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Coach firm facing drivers' hours rap; Offences not a threat to safety, insists boss.

Byline: Rhodri Clark

A COACH firm featured in a fly-on-the-wall TV documentary faces disciplinary action at a public inquiry.

The Traffic Commissioner for Wales - the official who licenses bus and coach operators - will consider the "repute" of the managers of Ferris Holidays, in Nantgarw, after the inquiry in Cardiff on July 20 and 21.

The automatic penalty for loss of repute would be to revoke Ferris' operating licence.

But company director Jason Ferris says he is confident this will not happen. The offences to be considered at the inquiry were technicalities that did not threaten safety, he claims.

In 2004, BBC Wales broadcast a six-part documentary showing how Ferris Holidays transports 40,000 holidaymakers each summer to Spain's Costa Brava and back.

The Abta-registered coach firm, established in 1981, has also taken thousands of people to Disneyland Paris, Alton Towers, Blackpool and other popular destinations.

But the company was taken to court last October by the Vehicle and Operator Services Agency (Vosa) for "severe drivers' hours offences".

Ferris Holidays and its 18 drivers pleaded guilty to 57 offences over two months.

In November, Ferris was fined pounds 51,000 and had to pay Vosa's costs. The 18 drivers were fined pounds 8,325 in total.

Alex Fiddes, Vosa's chief operating officer, said: "This case highlights Vosa's determination to target non-compliant operators and drivers who impose a risk on road safety."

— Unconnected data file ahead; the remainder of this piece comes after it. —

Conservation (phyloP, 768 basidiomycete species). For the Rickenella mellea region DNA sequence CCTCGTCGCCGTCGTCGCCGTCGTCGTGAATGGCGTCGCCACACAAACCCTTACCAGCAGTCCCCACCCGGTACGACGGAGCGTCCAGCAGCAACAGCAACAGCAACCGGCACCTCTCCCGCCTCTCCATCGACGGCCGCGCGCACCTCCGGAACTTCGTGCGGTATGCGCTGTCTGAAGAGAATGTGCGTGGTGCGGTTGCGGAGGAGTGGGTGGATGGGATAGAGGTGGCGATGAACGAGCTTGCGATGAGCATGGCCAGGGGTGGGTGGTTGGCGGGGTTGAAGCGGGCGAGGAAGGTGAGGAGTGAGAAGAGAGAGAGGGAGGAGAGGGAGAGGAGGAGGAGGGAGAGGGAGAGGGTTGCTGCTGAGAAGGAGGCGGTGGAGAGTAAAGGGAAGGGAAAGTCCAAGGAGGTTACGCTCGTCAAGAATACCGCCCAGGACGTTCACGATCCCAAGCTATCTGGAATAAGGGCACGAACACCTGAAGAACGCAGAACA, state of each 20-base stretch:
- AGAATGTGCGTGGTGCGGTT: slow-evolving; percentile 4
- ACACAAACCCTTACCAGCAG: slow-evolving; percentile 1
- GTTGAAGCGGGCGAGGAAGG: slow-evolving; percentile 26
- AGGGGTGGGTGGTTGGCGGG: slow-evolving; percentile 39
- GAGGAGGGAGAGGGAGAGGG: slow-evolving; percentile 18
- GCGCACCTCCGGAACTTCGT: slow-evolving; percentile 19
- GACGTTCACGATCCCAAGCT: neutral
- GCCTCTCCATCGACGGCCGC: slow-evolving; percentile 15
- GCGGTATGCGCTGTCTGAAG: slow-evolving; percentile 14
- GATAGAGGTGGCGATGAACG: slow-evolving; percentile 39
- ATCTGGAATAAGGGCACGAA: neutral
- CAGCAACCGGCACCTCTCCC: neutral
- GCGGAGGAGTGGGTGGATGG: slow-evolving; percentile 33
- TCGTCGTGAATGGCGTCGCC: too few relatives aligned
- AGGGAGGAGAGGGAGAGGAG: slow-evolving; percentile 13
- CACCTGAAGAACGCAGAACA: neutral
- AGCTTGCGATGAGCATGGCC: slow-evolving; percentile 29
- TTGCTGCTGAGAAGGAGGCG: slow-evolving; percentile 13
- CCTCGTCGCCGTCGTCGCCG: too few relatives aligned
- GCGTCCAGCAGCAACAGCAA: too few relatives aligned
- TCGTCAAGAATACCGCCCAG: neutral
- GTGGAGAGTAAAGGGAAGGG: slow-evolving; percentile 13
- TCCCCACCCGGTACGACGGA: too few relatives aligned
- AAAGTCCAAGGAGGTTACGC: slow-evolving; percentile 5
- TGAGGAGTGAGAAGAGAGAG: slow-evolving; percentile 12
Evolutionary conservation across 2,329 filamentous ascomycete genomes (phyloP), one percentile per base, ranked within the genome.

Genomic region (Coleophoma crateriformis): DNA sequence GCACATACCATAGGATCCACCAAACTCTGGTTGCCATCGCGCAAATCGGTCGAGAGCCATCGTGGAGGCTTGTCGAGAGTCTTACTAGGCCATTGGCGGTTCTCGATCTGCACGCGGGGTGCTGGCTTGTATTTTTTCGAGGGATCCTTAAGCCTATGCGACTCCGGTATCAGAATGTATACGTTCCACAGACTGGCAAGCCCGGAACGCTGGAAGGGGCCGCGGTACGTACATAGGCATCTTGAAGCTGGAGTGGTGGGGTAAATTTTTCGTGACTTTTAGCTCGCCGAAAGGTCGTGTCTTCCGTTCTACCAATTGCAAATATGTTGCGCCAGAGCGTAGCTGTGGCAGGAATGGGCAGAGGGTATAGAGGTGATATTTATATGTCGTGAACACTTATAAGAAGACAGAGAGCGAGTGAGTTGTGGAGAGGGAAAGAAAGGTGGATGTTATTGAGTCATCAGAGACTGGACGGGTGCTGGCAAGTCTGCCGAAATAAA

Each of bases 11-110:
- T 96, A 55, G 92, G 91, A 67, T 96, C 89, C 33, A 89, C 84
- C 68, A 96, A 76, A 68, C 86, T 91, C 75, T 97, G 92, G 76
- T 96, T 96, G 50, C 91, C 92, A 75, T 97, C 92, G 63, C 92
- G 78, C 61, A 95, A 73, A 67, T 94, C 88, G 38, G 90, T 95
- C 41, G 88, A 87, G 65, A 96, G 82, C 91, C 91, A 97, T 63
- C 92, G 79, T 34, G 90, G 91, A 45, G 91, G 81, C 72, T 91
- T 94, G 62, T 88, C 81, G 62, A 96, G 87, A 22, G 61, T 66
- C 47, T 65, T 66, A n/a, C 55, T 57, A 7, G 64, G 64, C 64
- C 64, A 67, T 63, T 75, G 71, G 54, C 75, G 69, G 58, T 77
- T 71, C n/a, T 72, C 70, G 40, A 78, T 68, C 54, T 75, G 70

Ferris later failed in an appeal against the fines.

This month's public inquiry relates to the same offences. The Traffic Commissioner will consider whether to take disciplinary action under the Public Passenger Vehicles Act 1981, and consider "transport managers' repute" under the same Act.

A spokeswoman for the Traffic Commissioner told the Echo: "If an operator is found to have lost its repute it will lose its operating licence."

Company director Jason Ferris said he hoped the official taking the public inquiry would be lenient.

"What happened was bad," he said. "But none of those drivers drove over their hours."

He claimed drivers had only failed to record their actions.

"A driver would ring from Reading services and say: 'I won't be able to do all my drop-offs before my hours are up.' We would send a driver out. Those drivers should have marked their charts [to record what happened], but they didn't."

Ferris always used two drivers for Continental journeys. Its long-distance coaches had a bunk where one driver slept while the other drove, although bunks were not required by law, he said.

"We paid the fine. The drivers have paid the fine. The public inquiry brings it all up again," he said.

The fine had not deterred regular customers from travelling with Ferris this year. Spanish holiday bookings were about 6,000 down this year, but Mr Ferris said the recession was having an effect.

"The people can see what we do. The drivers are all the same drivers.

"We haven't had a bad accident in all the years we've been going to the Costa Brava, since 1981."

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Publication:South Wales Echo (Cardiff, Wales)
Geographic Code:4EUUK
Date:Jul 1, 2009
Words:505
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